Vaccinations at Tanzania Clinical Site Credit: Tom Wilkinson University of Oxford
The Ghana Food and Drugs Authority (FDA) has granted full national licensure for the R21/Matrix-MTM malaria vaccine, developed by the University of Oxford.
The clearance of R21/Matrix-MTM, manufactured leveraging an adjuvant technology from Novavax, and scaled up by the Serum Institute of India Pvt Ltd (SIIPL); the manufacturing and commercialisation license holder for the vaccine, is the first in any country.
With the approval of the vaccine, children aged five to 36 months; the age group at highest risk of death from malaria, can receive the vaccine.
A news release by Oxford University expressed the hope that the vaccine would help Ghanaian and African children to effectively combat malaria.
“The R21/Matrix-M vaccine has demonstrated high levels of efficacy and safety in Phase II trials, including amongst children who received a booster dose of R21/Matrix-M at one year following a primary three-dose regime,” Prof. Adrian Hill, Chief investigator, R21/Matrix-M programme, and Director of the University of Oxford’s Jenner Institute at the Nuffield Department of Medicine.
‘This marks a culmination of 30 years of malaria vaccine research at Oxford with the design and provision of a high efficacy vaccine that can be supplied at adequate scale to the countries who need it most. As with the Oxford-AstraZeneca COVID- 19 vaccine, our partnership with the Serum Institute of India has been key to successful very large- scale manufacturing and rapid development,” he said.
The R21/Matrix-M malaria vaccine is a low-dose vaccine that can be manufactured at mass scale and modest cost, enabling as many as hundreds of millions of doses to be supplied to African countries which are suffering a significant malaria burden.
The R21/Matrix-M vaccine was initially designed and developed at the University of Oxford and has undergone clinical trials in the UK, Thailand, and several African countries, including an ongoing phase III trial in Burkina Faso, Kenya, Mali and Tanzania that has enrolled 4,800 children with results from these trials expected to be reported later this year.
The vaccine contains Novavax’s (Nasdaq: NVAX) Matrix-M, a saponin-based adjuvant that enhances the immune system response, making it more potent and more durable.
The Matrix-M adjuvant stimulates the entry of antigen-presenting cells at the injection site and enhances antigen presentation in local lymph nodes.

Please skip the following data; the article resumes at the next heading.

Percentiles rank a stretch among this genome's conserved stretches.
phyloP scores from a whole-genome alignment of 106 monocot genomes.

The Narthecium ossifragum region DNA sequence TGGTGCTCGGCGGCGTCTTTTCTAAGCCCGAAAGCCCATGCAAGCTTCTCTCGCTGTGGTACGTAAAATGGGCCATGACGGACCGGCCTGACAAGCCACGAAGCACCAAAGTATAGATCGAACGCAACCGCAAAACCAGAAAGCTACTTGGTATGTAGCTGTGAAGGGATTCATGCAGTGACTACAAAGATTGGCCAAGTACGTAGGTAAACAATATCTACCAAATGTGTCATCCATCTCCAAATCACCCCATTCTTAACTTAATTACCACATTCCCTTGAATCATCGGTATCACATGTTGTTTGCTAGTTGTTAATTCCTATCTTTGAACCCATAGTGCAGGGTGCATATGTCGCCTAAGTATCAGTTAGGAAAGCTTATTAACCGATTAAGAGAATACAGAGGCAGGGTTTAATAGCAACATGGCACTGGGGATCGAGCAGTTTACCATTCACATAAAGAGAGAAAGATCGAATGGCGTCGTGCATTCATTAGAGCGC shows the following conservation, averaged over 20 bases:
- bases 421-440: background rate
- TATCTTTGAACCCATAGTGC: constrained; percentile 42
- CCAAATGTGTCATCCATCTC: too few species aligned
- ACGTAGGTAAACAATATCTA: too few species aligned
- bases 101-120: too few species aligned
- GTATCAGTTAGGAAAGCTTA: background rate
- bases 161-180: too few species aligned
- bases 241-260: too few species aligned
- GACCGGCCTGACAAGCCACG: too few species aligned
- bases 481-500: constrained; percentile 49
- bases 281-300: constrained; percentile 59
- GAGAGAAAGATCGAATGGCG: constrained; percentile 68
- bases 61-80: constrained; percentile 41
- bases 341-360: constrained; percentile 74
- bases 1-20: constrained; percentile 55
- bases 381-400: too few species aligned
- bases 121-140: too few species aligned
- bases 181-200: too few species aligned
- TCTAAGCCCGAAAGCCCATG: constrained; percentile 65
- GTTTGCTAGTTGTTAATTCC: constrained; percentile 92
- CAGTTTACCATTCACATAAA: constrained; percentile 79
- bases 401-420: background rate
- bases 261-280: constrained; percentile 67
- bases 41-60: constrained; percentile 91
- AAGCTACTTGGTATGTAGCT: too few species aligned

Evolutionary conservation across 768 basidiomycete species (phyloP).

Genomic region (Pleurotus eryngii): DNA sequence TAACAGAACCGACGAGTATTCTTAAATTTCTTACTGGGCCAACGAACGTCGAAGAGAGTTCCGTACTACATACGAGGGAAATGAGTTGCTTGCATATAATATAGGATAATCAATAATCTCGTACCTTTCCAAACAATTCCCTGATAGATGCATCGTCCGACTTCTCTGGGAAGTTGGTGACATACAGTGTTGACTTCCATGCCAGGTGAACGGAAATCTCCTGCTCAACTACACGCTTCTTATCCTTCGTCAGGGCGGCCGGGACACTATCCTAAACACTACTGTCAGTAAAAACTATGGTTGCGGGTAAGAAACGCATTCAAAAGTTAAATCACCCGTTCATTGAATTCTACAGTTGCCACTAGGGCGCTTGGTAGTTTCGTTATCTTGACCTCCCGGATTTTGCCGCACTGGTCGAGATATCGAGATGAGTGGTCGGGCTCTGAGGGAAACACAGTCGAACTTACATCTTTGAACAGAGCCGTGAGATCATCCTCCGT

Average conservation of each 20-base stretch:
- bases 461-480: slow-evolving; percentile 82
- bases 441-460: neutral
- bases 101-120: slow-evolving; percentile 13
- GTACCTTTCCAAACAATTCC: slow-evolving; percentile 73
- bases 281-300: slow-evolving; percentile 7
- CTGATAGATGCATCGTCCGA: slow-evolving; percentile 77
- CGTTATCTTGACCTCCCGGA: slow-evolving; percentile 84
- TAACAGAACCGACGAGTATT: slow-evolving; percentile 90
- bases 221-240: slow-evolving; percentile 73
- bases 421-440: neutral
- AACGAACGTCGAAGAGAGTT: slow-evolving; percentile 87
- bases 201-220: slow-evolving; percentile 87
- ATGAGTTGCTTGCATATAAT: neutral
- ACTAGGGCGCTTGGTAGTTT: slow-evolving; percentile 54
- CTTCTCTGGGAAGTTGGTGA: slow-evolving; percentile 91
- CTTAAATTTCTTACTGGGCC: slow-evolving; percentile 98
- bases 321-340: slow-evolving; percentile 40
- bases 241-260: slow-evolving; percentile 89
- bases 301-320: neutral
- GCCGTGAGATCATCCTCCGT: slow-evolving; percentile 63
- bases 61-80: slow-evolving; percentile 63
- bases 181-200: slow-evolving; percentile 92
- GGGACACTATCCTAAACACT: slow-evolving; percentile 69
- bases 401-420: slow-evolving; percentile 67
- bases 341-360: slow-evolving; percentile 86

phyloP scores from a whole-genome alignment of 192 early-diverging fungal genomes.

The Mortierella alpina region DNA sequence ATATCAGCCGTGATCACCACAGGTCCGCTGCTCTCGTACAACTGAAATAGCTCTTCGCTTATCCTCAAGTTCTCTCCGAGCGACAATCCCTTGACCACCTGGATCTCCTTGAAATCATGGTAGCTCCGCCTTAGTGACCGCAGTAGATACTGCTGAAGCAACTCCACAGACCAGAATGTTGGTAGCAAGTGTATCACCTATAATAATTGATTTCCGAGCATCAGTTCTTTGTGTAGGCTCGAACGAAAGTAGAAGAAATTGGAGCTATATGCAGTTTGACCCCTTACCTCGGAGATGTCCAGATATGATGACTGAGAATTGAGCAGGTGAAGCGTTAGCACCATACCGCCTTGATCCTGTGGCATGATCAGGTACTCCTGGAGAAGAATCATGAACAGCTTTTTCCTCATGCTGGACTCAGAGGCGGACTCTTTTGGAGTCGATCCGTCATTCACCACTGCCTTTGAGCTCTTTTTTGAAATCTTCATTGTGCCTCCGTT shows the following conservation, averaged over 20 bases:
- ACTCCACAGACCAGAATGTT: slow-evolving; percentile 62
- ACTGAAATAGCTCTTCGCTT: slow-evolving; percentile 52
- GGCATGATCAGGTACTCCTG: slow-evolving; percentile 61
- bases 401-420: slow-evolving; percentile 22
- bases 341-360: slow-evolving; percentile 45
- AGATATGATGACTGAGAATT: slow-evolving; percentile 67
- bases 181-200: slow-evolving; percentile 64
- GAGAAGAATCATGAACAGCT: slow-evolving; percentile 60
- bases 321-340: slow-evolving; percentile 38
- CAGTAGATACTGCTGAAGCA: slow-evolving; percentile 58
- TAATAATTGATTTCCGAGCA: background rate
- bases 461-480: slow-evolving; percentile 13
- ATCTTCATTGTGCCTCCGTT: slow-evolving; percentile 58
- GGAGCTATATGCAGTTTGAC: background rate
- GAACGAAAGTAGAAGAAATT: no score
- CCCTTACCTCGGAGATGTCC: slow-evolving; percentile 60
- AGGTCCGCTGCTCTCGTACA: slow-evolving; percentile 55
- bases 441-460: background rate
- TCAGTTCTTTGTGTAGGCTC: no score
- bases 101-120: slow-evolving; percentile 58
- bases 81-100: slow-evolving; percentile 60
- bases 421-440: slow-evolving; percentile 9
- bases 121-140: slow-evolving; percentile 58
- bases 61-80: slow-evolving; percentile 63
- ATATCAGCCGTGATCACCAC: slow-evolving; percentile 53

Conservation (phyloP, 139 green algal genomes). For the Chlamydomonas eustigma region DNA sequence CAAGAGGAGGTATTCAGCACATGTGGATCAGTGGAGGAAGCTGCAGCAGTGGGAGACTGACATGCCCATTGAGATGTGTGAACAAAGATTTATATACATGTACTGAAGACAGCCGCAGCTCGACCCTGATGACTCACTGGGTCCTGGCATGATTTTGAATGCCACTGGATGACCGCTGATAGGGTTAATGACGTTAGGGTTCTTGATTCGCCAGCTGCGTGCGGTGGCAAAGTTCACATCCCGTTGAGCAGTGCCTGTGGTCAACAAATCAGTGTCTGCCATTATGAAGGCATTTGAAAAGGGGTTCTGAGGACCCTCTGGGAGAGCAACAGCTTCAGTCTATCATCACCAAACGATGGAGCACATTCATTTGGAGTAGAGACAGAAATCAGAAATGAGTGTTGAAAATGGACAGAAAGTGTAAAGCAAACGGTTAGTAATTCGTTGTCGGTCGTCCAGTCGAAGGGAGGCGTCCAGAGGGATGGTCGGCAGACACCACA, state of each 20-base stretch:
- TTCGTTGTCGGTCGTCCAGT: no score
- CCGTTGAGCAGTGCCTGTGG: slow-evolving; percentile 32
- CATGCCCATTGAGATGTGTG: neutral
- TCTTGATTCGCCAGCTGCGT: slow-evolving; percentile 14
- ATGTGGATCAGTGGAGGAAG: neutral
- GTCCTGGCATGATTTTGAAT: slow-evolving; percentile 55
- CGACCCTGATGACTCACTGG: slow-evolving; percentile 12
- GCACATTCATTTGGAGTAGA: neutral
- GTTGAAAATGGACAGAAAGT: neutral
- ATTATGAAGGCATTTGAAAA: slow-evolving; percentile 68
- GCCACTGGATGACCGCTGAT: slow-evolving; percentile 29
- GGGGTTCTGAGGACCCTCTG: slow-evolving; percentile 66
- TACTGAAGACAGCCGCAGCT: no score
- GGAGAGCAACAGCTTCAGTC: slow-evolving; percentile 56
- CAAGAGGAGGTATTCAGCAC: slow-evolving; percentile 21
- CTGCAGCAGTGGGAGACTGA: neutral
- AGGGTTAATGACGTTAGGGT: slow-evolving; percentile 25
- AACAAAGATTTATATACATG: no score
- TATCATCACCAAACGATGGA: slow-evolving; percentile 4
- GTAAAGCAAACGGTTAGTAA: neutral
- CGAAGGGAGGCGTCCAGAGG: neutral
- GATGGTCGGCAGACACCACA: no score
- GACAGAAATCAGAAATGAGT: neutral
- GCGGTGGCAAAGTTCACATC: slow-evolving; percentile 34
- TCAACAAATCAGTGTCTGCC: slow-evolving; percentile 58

This technology has also been used successfully in Novavax’s COVID-19 vaccine and is a key component of other development-stage vaccines.
Notably, SIIPL has provided vaccine and sponsored Phase III licensure clinical trials, demonstrating its commitment to combatting malaria.
The Serum Institute is also holding ongoing discussions with DEK Vaccines Limited in Ghana to enable future manufacturing in Africa.
The release said Oxford researchers and their partners last year reported from a Phase IIb trial that a booster dose of R21/Matrix-M at one year following a primary three-dose regime maintained high efficacy against malaria, and continued to meet the World Health Organization’s Malaria Vaccine Technology Roadmap goal of a vaccine with at least 75 per cent efficacy.
This followed 2021 results from the Phase-IIb trial reporting that R21/Matrix-M demonstrated high-level efficacy of 77 per cent. Recent data from the large phase III trial also show high levels of efficacy and a reassuring safety profile.
This breakthrough is a critical step towards reducing over half a million malaria-related deaths annually and improving the health outcomes of millions of people in Africa and beyond,” said Adar Poonawalla, CEO of the SIIPL.
“The licensure of the R21/Matrix-M Malaria Vaccine for use in Ghana is a significant milestone in our efforts to combat malaria around the world. We remain steadfast in our commitment to scaling up production of the vaccine to meet the needs of countries with high malaria burden and to support global efforts towards saving lives,” she added.
President and Chief Executive Officer, Novavax John C. Jacobs added, “We’re thrilled that Novavax’s Matrix-MTM adjuvant has contributed to the success of this promising and much-needed malaria vaccine. It is our intension to unlock the potential of our adjuvant, both in the near term and over time, to continue to improve public health.”
Managing Director / CEO of DEK Vaccines Limited Dr. Kofi Nsiah-Poku, said, “We are focused on supporting the Serum Institute of India for their vaccines to be manufactured at DEK upon completion of the DEK Factory. Furthermore, the DEK regulatory team will stand by the Serum Institute to get the R21/Matrix-M malaria vaccine registered in other African countries and make it available to African children.”
RTS,S Malaria Vaccine Trials
The World Health Organisation (WHO) 2019 launched the world’s first malaria vaccine in a landmark pilot programme in which Ghana was among the three African countries selected to participate in the trials.
By Jamila Akweley Okertchiri